Curried goat is king at Jamaica Jerk

August 3, 2011 9:40:23 AM PDT
Jamaican Independence Day is coming up this Saturday, and for some, that means indulging in traditional dishes.

Ackee and saltfish is the national dish, while jerk chicken remains popular with fans of spicy food, but there's another popular dish Jamaicans will be eating this weekend.

If you asked a Chicagoan about Jamaican food, they'd probably send you to a handful of jerk chicken joints. But if you asked a Jamaican ex-pat what they really wanted to eat for a special occasion, it's just as likely to be curried goat. We found one couple in Rogers Park, where they have the sacred dish on their menu all the time.

Paulette Waite does everything the way she learned as a child back in Jamaica. Her recipes aren't fancy; they're decidedly old fashioned. So even though chicken gets most of the attention at her Jamaica Jerk restaurant in Rogers Park, she insists on also offering one of her country's most popular dishes: curried goat.

"Goat is extremely important in the sense that if you're having a party, anything in a big group, weddings...if you don't have goat, it's not accepted," Waite said.

She begins with a simple marinade. Chopped white onions and salt are combined with a few tablespoons of curry powder, plus ground turmeric for color. Then Jamaica's favorite spice -- allspice, also known as pimento -- is added, and Waite combines everything by hand. Once that dry spice blend is combined, she rubs it into goat that she has deboned.

Then in a blender, she combines fresh garlic with fiery scotch bonnet peppers, which make jalapenos look almost wimpy. She blends those two ingredients well, then pours it onto that spice-rubbed goat, and once again, thoroughly rubs the marinade into every possible crevice.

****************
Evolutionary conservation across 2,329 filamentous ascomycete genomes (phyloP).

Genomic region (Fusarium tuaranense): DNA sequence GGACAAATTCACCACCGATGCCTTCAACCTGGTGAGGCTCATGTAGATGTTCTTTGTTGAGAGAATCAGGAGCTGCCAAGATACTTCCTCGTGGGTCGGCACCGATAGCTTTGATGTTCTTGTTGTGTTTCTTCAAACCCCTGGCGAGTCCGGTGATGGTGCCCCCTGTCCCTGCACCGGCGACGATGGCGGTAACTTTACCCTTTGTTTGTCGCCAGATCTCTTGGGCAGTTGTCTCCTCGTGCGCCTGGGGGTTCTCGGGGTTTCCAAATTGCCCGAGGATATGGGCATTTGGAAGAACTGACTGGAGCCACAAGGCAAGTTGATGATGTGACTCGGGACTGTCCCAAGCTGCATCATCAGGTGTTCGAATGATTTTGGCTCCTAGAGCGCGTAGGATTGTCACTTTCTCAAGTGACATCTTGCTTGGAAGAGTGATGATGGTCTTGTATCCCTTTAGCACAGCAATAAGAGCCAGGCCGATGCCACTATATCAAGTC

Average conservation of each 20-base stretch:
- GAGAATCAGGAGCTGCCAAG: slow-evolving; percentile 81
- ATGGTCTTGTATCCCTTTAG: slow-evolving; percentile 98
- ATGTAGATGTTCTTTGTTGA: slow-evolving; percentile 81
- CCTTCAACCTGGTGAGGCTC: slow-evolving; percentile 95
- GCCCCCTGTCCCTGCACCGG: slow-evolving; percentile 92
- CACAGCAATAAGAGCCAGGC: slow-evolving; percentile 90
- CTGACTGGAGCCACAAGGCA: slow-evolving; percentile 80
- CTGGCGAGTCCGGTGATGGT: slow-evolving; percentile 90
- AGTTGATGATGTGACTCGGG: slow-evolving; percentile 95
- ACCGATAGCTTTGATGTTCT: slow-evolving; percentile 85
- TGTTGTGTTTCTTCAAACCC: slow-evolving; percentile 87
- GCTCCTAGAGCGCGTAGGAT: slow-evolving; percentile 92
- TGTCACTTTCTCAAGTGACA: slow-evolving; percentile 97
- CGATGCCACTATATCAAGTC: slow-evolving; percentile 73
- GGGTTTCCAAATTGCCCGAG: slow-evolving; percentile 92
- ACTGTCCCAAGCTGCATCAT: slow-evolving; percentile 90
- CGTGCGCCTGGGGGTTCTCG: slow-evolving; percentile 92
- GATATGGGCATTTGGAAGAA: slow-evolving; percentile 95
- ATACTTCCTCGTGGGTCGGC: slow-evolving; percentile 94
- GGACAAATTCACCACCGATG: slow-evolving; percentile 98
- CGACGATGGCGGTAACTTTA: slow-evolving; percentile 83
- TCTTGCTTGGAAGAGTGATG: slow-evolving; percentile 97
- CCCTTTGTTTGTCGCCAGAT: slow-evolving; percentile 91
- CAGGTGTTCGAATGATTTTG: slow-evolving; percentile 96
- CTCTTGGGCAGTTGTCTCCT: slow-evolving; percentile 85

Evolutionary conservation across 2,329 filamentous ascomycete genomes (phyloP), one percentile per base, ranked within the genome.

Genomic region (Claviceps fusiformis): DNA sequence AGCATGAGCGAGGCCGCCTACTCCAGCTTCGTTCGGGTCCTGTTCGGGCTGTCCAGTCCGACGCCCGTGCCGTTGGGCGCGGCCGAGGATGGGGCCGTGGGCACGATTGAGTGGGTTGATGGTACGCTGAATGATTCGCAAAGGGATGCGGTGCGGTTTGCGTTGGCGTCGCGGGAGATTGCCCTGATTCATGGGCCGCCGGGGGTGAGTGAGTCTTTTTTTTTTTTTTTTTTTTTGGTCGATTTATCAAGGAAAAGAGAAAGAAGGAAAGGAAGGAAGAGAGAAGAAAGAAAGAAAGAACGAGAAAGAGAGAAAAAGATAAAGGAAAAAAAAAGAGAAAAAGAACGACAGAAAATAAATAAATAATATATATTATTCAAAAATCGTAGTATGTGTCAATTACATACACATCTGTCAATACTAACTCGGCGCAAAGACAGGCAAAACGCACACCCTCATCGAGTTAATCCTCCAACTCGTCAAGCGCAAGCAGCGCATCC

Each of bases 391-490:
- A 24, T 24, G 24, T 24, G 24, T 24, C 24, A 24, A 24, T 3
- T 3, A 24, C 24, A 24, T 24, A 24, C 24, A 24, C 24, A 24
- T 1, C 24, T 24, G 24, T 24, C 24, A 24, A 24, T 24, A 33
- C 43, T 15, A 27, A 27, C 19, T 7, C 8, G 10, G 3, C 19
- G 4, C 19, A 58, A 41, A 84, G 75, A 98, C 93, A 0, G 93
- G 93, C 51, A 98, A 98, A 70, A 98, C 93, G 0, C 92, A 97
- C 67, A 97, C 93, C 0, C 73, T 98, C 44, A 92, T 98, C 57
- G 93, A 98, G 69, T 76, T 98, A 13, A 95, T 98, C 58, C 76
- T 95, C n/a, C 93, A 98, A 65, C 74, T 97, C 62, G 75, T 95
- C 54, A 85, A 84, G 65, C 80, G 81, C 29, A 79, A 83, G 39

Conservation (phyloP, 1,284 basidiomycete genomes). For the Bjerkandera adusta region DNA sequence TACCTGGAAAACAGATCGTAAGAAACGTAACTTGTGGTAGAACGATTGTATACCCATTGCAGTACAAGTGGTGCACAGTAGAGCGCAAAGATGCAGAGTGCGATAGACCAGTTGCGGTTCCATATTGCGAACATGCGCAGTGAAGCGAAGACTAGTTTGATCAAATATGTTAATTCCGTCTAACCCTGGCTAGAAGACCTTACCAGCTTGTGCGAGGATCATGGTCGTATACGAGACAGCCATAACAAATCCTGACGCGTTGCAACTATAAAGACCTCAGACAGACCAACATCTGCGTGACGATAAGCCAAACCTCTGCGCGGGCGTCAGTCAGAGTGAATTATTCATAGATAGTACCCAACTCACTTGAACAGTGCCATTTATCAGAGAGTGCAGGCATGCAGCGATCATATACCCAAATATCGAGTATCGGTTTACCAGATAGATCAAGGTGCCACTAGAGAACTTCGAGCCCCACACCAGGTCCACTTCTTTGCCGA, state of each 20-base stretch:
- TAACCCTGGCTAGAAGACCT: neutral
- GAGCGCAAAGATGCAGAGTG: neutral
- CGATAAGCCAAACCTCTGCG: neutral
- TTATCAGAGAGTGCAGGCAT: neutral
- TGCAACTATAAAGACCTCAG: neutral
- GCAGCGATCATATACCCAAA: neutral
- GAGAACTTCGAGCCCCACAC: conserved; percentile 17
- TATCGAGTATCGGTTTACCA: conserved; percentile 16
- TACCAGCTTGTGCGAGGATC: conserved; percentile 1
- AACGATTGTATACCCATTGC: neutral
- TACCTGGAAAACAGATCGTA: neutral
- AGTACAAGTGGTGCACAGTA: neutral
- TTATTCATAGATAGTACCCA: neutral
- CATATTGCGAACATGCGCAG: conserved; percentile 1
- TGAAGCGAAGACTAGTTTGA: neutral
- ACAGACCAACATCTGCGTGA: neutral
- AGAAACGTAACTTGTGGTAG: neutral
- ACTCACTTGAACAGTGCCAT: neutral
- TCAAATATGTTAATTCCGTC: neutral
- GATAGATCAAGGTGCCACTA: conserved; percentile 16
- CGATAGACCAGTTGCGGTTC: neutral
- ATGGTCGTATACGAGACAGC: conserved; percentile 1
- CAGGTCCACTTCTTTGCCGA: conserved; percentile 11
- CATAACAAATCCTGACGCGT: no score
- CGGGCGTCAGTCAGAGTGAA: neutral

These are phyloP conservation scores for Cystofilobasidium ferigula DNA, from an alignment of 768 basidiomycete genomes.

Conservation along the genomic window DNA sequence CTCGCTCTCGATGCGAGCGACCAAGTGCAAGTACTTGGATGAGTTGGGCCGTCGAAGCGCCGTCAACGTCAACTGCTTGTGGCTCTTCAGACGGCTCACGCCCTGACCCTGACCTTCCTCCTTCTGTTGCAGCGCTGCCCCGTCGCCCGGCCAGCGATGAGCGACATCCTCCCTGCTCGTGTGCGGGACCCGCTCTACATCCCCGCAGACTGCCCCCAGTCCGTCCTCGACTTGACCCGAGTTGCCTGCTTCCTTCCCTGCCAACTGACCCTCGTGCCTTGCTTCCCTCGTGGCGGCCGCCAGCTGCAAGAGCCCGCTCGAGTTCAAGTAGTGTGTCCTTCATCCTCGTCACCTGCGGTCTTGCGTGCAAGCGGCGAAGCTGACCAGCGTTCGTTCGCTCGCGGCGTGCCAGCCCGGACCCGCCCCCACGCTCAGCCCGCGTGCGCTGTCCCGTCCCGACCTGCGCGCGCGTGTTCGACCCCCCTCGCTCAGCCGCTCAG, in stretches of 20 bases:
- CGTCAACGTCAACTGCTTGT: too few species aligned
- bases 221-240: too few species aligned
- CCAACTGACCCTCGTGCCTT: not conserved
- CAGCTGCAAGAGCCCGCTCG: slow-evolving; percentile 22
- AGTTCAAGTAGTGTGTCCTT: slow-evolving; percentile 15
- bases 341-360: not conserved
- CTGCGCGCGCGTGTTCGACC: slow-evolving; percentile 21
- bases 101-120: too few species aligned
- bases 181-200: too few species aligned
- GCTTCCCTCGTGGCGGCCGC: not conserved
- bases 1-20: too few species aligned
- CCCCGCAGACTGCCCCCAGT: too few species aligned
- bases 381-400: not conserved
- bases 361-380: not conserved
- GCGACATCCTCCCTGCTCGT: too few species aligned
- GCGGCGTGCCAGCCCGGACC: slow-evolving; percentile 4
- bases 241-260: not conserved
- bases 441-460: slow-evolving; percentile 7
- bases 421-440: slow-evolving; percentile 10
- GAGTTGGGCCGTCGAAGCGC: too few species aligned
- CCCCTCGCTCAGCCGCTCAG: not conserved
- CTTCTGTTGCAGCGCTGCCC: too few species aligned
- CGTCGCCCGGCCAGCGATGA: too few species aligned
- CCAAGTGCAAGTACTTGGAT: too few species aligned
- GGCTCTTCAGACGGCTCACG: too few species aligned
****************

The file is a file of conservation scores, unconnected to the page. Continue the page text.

After several hours, the goat is then placed into a giant pot, along with a homemade goat stock she made from those bones. The curried goat cooks slowly, until it bubbles and fills the kitchen with the aromas from back home. Waite also cooks some cubed potatoes in a bit of turmeric, then adds them to the curried goat just before plating.

At the table, you could pair that spicy entree with a refreshing sorrel drink and maybe a simple snack, like a beef patty.

"Growing up, that's what every schoolkid had for lunch," she said.

But they also most likely had goat, and with the exception of the curry powder, the seasonings and spices used are remarkably similar to that other popular Jamaican chicken dish with the funny name.

"It's almost the same, in terms of all the different spices and herbs that we use. We typically use them for all of our meats and fish," said Waite.

Now, while many of the restaurants in that block around the Howard Red Line station seem to be take-out only, Jamaica Jerk actually has a very nice dining room, in which you can sample the goat, jerk chicken or beef patties. If you want to try ackee and saltfish, you'll have to call them ahead of time to see what they can do for you.

Jamaica Jerk
1631 W Howard St

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